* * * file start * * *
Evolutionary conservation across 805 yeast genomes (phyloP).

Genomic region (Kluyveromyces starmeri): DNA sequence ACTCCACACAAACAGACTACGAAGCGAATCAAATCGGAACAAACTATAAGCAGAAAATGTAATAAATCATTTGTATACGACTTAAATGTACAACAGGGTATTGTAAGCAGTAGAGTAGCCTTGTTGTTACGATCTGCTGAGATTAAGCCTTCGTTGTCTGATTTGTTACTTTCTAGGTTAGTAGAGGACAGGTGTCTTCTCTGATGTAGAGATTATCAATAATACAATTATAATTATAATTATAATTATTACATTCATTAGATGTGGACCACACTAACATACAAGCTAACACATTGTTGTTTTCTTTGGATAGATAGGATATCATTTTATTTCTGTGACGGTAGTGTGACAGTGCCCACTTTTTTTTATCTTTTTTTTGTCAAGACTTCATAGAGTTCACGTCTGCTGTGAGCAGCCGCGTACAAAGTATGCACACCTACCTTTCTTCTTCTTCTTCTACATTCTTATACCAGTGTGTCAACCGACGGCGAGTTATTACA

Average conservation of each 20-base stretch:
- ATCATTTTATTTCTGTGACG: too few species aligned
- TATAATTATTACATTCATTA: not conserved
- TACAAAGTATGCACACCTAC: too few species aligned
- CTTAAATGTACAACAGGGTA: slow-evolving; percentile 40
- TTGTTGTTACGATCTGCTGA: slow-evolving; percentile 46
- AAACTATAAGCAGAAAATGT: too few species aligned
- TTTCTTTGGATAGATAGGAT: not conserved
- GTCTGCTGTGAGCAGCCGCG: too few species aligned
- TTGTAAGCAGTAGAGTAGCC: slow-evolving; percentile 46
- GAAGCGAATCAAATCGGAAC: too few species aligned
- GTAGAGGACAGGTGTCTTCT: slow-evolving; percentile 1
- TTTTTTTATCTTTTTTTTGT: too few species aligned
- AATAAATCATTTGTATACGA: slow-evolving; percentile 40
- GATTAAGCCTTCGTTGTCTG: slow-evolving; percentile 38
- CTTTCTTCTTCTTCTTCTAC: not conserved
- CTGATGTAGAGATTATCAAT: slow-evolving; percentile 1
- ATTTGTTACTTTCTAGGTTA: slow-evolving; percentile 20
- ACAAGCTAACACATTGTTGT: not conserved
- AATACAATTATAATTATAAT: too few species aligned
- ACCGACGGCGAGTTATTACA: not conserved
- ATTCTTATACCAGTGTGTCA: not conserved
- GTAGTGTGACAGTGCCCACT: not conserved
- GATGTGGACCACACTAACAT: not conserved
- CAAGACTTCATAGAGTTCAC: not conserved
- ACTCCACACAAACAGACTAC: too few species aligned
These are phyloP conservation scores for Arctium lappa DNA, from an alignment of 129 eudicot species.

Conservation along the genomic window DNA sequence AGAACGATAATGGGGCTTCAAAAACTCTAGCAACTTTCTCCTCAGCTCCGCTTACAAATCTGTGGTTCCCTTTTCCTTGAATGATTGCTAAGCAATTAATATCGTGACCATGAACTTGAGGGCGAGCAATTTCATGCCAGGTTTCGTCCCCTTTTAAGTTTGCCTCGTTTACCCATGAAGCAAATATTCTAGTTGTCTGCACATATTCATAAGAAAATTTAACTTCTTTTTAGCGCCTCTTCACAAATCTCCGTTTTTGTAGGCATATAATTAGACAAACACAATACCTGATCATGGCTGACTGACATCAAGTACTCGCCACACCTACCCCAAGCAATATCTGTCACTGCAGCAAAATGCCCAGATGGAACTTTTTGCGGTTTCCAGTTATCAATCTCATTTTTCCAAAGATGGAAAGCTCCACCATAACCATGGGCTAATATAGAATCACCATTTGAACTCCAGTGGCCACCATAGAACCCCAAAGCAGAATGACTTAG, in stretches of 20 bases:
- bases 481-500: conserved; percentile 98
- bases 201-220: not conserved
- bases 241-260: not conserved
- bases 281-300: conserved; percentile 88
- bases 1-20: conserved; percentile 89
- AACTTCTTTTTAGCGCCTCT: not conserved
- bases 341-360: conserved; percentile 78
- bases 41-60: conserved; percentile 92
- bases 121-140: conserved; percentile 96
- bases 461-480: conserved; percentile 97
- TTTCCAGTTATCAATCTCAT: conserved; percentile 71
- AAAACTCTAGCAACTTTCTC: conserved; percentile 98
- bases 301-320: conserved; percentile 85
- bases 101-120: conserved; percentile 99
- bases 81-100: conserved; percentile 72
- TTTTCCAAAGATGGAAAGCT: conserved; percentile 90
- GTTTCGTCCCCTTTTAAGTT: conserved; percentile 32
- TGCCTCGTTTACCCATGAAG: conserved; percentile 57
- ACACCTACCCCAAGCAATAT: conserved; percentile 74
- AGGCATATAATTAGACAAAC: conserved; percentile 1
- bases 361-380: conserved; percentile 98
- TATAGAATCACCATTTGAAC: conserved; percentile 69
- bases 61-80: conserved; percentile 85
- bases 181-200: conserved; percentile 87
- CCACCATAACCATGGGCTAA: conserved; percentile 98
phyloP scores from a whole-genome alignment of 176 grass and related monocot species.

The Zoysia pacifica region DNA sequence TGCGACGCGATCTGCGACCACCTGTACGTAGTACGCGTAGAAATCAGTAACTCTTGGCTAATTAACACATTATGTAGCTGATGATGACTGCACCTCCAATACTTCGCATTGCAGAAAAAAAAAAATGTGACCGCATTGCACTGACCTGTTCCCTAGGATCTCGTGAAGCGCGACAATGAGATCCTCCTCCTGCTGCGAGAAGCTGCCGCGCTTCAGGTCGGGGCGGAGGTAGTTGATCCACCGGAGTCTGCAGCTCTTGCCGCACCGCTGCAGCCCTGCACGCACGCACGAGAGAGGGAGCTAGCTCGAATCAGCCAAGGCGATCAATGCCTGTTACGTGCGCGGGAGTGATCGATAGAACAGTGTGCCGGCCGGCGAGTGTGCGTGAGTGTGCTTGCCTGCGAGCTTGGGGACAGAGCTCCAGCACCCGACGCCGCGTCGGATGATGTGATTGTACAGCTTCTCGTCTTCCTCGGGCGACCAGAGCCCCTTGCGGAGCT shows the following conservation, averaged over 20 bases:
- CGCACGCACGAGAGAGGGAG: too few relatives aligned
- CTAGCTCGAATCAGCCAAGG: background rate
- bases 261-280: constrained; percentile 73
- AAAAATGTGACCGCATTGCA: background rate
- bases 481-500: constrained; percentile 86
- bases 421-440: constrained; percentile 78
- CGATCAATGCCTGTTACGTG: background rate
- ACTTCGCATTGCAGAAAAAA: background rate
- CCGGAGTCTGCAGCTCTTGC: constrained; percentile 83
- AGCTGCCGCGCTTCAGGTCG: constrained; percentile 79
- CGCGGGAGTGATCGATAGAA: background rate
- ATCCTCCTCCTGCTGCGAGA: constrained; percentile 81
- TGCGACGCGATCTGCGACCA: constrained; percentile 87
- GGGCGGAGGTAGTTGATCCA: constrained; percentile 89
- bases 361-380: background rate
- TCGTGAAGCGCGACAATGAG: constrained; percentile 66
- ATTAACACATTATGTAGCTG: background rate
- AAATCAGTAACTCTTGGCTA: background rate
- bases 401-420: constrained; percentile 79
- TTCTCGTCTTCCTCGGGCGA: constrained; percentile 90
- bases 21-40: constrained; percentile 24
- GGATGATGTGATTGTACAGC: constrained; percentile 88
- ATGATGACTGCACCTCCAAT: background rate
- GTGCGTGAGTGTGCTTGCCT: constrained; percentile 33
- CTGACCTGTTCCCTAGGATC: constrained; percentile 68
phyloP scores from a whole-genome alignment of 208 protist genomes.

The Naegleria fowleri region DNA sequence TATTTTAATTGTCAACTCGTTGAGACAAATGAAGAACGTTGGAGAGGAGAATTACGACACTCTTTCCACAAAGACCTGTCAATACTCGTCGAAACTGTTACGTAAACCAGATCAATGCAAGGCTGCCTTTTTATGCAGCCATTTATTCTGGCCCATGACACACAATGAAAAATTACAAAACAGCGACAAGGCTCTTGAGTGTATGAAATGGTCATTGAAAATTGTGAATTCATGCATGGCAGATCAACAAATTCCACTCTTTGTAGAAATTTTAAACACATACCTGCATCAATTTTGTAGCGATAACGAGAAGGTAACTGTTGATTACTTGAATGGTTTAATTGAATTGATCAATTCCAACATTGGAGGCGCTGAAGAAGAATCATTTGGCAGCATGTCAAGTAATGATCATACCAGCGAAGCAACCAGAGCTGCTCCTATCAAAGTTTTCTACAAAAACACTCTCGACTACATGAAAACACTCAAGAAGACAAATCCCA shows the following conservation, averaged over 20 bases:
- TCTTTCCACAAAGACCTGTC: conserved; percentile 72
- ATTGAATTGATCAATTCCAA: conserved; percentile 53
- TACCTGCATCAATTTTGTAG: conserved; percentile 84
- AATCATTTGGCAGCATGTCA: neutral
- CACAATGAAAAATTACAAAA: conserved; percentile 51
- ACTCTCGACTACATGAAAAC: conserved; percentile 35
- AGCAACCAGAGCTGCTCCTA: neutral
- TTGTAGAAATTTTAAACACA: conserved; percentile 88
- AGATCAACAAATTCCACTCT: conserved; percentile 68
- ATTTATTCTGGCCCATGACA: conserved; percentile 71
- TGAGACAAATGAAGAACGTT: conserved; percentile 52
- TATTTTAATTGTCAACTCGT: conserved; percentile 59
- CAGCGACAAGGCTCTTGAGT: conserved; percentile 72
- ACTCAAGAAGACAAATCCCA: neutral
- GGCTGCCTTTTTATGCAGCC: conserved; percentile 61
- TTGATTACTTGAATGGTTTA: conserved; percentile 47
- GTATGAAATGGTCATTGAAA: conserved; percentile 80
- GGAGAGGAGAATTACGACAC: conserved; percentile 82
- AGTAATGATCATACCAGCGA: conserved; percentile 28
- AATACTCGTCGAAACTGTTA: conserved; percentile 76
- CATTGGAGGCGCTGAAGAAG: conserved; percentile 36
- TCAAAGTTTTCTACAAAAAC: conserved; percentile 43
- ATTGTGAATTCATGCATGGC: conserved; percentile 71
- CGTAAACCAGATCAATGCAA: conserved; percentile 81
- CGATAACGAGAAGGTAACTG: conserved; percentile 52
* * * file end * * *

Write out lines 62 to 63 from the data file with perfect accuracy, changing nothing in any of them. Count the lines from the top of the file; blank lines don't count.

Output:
- bases 481-500: constrained; percentile 86
- bases 421-440: constrained; percentile 78